Lest you all think I just talk the talk, I wanted to share with you and example of how I walk it as well. Today I got an email from someone I had never heard of, with a return address of something obscure like “Betty@reachme.net,” which read, with no intro or anything, “What are your consulting rates?” There was no sig beyond the sender’s name–no way of easily knowing if this was a photographer, a phisher, or what and, more importantly, no way for me to pre-qualify this person as an appropriate client for my business. I replied with an email saying:
Before I send off that info, I’d like to know more about what you are looking for. It may very well be that we aren’t a good match or that you want something I don’t really offer. I am also uncomfortable sending pricing information without any idea of who you are and what you do. I don’t work with everyone who contacts me (for *many* reasons) and I could save us both time and effort by knowing, for example, that you shoot fashion exclusively (I almost never work with fashion-only shooters).
So please take a moment to let me know what you are hoping to get out of working with a consultant and then I can see how best to serve you or, if we’re not a good match, who I might suggest instead.
I received a reply that said, essentially, that the author was surprised by my bluntness but would “play along for a bit,” and then briefly described a photo business that could use some help and asked about working with reps. There was still no website provided and the fact that the author didn’t like my tone, well, that pretty much made it clear that this was probably not a good client for me. I replied with this email:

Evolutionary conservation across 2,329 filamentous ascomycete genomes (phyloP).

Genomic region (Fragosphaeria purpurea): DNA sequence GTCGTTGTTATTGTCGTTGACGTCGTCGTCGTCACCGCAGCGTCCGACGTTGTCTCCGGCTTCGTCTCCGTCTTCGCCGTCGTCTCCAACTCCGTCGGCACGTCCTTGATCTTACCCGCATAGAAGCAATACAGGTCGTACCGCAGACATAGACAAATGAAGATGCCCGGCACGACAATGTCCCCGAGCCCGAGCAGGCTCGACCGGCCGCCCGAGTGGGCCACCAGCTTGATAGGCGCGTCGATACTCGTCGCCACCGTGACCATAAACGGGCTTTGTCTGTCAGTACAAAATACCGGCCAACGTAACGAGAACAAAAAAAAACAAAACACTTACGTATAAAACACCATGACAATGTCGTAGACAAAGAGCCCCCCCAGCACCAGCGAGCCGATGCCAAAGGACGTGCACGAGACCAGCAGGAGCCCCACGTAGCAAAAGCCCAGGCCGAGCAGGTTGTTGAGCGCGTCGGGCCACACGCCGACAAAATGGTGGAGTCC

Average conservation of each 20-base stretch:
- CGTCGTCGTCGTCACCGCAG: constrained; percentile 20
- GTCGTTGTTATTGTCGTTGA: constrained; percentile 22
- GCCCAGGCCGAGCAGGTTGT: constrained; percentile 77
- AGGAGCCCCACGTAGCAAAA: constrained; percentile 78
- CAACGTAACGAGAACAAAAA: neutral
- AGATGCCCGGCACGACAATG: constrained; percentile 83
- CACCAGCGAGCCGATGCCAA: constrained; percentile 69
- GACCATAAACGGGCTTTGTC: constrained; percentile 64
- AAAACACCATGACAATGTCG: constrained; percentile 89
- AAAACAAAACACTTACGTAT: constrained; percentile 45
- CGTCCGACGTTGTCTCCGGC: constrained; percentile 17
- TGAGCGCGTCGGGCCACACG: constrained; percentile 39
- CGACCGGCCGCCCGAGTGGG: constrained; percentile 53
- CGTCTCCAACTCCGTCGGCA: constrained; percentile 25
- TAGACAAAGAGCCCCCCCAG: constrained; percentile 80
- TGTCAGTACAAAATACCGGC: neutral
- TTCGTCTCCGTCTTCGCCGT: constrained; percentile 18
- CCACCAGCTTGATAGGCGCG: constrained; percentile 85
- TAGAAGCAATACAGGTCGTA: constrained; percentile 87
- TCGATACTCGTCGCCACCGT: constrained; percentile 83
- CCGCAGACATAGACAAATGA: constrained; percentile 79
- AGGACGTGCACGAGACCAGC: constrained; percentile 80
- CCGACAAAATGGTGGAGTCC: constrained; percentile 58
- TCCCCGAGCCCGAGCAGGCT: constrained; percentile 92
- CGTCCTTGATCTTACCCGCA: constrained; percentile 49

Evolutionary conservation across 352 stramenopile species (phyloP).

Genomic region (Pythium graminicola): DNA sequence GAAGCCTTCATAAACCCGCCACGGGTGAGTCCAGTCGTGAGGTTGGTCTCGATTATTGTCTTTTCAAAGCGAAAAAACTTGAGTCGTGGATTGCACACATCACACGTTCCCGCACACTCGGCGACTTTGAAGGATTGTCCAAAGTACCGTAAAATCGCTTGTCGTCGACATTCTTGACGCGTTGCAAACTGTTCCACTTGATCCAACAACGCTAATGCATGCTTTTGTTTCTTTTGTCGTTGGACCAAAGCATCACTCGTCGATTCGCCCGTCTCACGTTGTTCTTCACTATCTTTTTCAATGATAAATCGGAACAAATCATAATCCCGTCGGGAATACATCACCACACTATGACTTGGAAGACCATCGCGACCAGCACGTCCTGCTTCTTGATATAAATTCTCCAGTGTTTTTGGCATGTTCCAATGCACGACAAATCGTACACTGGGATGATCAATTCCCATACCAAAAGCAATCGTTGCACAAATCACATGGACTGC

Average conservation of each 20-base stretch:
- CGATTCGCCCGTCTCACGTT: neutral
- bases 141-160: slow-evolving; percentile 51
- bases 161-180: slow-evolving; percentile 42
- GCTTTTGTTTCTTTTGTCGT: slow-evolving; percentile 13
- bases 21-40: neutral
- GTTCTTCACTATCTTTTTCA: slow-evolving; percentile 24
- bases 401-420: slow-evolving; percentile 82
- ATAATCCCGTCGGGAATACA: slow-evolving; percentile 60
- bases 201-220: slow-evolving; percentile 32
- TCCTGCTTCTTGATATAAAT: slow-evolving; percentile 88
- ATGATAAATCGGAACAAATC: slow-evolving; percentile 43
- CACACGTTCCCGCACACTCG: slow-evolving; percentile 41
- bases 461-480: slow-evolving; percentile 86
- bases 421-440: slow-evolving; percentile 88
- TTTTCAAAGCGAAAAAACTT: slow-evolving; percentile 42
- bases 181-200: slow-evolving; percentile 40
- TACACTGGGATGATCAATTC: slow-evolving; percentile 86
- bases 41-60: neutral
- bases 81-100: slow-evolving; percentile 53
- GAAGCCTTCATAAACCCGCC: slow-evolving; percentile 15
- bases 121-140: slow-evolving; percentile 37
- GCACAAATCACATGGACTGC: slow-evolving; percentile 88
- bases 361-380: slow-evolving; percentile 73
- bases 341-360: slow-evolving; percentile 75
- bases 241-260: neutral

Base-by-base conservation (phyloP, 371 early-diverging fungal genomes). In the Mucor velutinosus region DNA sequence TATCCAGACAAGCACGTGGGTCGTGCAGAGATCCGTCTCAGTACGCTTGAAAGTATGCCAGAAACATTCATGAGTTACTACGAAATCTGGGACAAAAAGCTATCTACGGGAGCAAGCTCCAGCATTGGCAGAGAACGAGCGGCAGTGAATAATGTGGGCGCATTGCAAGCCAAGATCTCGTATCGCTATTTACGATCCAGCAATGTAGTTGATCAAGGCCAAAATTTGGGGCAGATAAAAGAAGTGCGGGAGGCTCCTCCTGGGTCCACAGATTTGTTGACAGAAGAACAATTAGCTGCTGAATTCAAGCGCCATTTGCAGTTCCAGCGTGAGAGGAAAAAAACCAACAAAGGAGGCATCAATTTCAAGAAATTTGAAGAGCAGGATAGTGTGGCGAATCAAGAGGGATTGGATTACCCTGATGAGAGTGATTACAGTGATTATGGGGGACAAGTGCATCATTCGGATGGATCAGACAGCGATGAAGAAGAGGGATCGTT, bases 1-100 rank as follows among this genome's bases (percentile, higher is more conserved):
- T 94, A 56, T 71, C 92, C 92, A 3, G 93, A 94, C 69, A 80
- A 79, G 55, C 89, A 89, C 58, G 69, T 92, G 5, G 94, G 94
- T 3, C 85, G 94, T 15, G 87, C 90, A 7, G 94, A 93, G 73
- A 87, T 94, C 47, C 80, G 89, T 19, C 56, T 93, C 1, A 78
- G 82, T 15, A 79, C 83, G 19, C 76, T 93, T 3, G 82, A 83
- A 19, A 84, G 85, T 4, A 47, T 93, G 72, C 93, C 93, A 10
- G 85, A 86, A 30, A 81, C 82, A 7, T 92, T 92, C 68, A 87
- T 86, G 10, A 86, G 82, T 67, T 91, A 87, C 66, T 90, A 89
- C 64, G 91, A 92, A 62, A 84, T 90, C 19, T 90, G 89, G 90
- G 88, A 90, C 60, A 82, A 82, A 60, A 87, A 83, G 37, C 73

I’m sorry to have come across unpleasantly blunt–there was nothing personal about it, but I regret that it made you uncomfortable. I simply do not work with people I don’t think I can best help and so I can often save people (including me) time and energy by doing things like getting an idea of their needs and seeing their work (usually on their sites) on first contact. It is extremely unusual for someone to contact me without saying “I’m a photographer…here is my site” or at least having a professional-looking sig with contact info including a web address at the end of the email. When that doesn’t happen, I have concerns. Your email was, from the receiver’s end, rather fishy looking. No one before you has ever emailed me asking only “what are your rates;” rather, they begin a conversation, usually about their work and their needs, that ends with “I’d like to know more about how you work, your rates, etc.”
As I advise my clients, when a client’s first concern is cost, they are probably not a good client to work with. Clearly, your email rang that warning bell as well. I want the people who work with me to want to work with me–not to choose me because I’m cheaper than any of my colleagues out there. I do not compete on price. Ever. I respect my colleagues and my own business too much to do so.
There is also a need for a consultant and client to have a matching, comfortable, open communication style–that almost impossible-to-describe emotional connection. As you find my style blunt, I have concerns we won’t be a good fit–I am, most certainly, blunt and it is something my clients like about working with me. If you are not looking for blunt, working with me would not be good for you.